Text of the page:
Undergraduate prospectus

Course Information

The Literature of the Gothic

Module summary

Module code: COML1031
Level: 6
Credits: 30
School: Liberal Arts and Sciences
Department: Humanities and Social Sciences
Module Coordinator(s): Claire Sheridan

Specification

Aims

This course will facilitate advanced study of literature and other media in the Gothic tradition from the eighteenth century to the present day. It will address questions of genre and of historical form, and situate these with reference to cultural anxieties and their expression, along with technological developments. It will draw upon a range of critical discourses concerning the representation of the sublime, the uncanny and historical trauma.

Learning outcomes

On successful completion of this course a student will be able to:

1. Analyse and discuss gothic literature and other media in a historically informed and critical manner

2. Demonstrate knowledge and advanced skills in reading literary texts and related criticism.

3. Locate key literary texts both in their contemporary context, and their legacy.

4. Apply close reading skills to poetry and prose and engage in detailed analysis of film and other visual media

5. Examine key literary texts through relevant critical discourses, - e.g. feminist, psychoanalytic, postcolonial, eco-critical approaches.

6. Present research tasks to a standard that will contribute to future employability as well as degree classification.

Indicative content

In term one, ‘The Romantic Gothic’ will begin by exploring the origins of the Gothic novel then move on to considering developments in the use of Gothic tropes during the Romantic period. It will focus on Gothic innovations as practised by authors such as Coleridge, Godwin, Byron, Matthew ‘Monk’ Lewis, Jane Austen and Mary Shelley. There will be a historical focus on the impact of the French revolution on Gothic writing and a theoretical emphasis on ideas about the sublime, and distinctions between terror and horror. This section of the course will cover poetry and short fiction as well as the novel.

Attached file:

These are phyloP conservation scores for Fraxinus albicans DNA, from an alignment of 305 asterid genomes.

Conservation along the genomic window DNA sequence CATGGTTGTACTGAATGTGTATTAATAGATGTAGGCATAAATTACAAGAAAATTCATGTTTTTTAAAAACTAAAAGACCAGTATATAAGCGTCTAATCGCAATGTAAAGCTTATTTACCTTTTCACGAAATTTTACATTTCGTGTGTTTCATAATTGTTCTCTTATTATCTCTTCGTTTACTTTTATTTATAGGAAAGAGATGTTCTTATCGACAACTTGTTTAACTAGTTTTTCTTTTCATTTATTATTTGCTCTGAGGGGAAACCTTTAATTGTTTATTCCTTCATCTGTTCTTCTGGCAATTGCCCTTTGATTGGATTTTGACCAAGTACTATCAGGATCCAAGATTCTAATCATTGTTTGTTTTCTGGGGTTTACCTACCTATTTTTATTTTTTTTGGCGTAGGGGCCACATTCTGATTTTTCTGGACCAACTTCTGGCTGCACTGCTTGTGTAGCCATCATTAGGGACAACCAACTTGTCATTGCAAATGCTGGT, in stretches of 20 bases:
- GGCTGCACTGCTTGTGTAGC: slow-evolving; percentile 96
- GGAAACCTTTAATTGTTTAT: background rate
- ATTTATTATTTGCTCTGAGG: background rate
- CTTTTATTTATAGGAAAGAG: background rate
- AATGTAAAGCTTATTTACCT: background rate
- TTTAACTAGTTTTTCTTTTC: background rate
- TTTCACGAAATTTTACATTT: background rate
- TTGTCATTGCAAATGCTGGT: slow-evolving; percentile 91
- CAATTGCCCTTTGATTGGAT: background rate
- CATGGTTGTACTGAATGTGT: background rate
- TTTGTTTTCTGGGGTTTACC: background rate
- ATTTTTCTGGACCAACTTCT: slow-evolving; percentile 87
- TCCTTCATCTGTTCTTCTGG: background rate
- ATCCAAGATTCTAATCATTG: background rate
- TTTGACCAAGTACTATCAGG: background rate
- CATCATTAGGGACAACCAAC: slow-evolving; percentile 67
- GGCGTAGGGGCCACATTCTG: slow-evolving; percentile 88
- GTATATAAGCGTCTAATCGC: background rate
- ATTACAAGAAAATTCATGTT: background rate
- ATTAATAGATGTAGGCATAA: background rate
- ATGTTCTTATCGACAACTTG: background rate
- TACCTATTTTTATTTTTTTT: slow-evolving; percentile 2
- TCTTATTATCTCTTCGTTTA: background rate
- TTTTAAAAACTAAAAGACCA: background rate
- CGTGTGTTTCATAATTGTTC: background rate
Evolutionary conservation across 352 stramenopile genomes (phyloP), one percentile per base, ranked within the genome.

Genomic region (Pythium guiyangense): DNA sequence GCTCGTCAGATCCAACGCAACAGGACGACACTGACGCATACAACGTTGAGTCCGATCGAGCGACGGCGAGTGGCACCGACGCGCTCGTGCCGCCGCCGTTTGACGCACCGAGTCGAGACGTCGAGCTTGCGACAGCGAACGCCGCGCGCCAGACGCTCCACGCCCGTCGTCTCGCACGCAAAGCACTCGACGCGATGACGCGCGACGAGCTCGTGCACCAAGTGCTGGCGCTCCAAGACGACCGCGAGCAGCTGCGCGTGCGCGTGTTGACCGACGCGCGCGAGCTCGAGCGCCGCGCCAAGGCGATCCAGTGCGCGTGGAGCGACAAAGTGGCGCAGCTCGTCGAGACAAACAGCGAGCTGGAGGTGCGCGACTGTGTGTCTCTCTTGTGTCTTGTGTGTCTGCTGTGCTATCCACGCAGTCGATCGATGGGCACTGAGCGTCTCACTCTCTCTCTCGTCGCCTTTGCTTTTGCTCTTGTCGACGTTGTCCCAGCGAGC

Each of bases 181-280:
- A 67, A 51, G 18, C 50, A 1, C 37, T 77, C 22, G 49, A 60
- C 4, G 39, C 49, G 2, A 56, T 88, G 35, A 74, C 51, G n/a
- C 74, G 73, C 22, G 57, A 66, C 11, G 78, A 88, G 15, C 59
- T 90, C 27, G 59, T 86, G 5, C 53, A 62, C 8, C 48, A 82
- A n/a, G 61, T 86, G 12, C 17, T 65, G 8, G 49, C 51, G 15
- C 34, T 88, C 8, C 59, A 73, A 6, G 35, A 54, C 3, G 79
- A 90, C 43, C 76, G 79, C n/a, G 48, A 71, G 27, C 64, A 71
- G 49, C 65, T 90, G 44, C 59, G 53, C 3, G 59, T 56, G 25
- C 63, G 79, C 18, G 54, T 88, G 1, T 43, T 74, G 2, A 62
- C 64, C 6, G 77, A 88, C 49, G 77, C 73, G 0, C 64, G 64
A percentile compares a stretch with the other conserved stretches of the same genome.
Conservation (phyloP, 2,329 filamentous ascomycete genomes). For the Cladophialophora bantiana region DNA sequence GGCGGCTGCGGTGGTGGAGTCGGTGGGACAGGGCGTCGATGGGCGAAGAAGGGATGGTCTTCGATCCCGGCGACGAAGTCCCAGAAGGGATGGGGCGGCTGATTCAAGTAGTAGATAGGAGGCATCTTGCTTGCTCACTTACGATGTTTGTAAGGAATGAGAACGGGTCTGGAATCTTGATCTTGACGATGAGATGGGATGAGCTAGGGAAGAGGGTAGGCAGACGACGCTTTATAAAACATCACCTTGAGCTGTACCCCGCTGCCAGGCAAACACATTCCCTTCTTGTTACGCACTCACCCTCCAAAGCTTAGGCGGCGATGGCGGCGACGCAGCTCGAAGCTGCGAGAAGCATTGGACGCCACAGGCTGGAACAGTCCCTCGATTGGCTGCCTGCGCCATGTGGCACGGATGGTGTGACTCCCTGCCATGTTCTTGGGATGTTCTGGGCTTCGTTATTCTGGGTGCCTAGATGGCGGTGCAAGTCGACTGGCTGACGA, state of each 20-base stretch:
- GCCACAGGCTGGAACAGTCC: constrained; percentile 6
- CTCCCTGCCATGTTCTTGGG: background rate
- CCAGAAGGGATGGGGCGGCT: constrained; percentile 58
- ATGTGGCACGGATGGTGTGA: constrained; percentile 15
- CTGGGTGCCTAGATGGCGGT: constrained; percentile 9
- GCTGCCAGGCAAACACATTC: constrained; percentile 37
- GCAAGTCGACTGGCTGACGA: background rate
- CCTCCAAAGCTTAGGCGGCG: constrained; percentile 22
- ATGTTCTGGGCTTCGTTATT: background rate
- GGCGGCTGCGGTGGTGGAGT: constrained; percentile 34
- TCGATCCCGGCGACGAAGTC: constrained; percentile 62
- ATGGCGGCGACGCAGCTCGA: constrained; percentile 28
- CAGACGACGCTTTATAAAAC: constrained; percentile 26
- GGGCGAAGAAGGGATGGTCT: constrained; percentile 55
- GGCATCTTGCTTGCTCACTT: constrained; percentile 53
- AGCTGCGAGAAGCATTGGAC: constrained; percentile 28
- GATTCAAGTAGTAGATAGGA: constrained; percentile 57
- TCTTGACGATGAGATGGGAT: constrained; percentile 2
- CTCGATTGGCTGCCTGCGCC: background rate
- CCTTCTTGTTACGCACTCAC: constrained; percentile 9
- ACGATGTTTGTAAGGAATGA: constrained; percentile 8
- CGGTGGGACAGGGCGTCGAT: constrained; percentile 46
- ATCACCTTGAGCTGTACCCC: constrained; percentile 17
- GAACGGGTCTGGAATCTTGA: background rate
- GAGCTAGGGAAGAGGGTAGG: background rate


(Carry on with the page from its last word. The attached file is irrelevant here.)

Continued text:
Term two ‘Gothic Adaptations’, will follow the Gothic mode through the nineteenth and twentieth centuries, considering developments in the Gothic sub-genres of vampire and ghost fiction, and accompanying this with relevant readings in psychoanalytic theory. Adaptations in form as well as genre will also be studied, and require students to analyse films and graphic novels in addition to prose and poetry. The two terms taken together will allow for an appreciation of the Gothic as a tradition that spans ‘popular’ as well as ‘high’ culture.

Teaching and learning activity

Lectures and seminars to include theory and project workshops. Screenings and workshops of relevant films. Tutorials to be provided on an individual and groups basis. Supplementary materials to be made available both as e-texts and as hard copy.

Assessment

Methods of SUMMATIVE Assessment: Essay 1
Outcome(s) assessed by summative assessment (Please use the numbers above to refer to these): 1-6
Grading Mode: Numeric
Weighting: 25%
Pass Mark: 40%
Word Length: 2,000
Outline Details: A close reading of selected passages from either ‘The Ancient Mariner’ or ‘Christabel’

Methods of SUMMATIVE Assessment: Essay 2
Outcome(s) assessed by summative assessment (Please use the numbers above to refer to these): 1-6
Grading Mode: Numeric
Weighting: 35%
Pass Mark: 40%
Word Length: 2,500
Outline Details: A thematic essay using at least two texts that have been taught on the course up to this point. Students will formulate their own essay titles.

Methods of SUMMATIVE Assessment: Project
Outcome(s) assessed by summative assessment (Please use the numbers above to refer to these): 1-6
Grading Mode: Numeric
Weighting: 40%
Pass Mark: 40%
Word Length: 3,000 (or equivalent)
Outline Details: Students will be able to choose one of four project options designed to encourage them to respond to the course in ways that emphasise transferable skills.

Pre and co requisites

N/A.